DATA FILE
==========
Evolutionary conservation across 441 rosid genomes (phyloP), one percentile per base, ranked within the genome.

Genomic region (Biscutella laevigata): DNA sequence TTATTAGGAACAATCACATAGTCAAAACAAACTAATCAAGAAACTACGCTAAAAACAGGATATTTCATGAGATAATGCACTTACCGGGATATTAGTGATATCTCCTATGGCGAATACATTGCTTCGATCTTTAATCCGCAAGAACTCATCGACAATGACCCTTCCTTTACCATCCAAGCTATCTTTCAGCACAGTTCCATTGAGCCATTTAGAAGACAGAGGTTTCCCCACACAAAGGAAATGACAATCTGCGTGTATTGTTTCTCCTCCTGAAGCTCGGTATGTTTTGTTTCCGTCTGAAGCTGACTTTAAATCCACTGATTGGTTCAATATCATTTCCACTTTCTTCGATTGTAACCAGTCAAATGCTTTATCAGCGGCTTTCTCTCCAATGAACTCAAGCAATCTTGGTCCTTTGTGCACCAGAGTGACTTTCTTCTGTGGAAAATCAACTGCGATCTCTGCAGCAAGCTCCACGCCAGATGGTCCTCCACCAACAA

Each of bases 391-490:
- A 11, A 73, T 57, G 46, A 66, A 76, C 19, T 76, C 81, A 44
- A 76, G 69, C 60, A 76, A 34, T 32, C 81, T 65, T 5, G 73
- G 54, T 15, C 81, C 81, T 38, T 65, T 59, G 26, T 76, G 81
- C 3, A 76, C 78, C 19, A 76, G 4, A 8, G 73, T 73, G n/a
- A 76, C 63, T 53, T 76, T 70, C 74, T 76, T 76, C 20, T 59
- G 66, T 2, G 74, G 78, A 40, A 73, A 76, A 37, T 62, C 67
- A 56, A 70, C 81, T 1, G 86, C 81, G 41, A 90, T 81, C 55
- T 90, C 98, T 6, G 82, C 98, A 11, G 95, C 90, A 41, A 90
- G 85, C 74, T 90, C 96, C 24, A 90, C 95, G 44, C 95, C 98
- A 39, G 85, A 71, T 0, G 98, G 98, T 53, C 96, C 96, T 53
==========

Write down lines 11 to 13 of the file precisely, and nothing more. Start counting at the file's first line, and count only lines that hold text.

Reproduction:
- T 90, C 98, T 6, G 82, C 98, A 11, G 95, C 90, A 41, A 90
- G 85, C 74, T 90, C 96, C 24, A 90, C 95, G 44, C 95, C 98
- A 39, G 85, A 71, T 0, G 98, G 98, T 53, C 96, C 96, T 53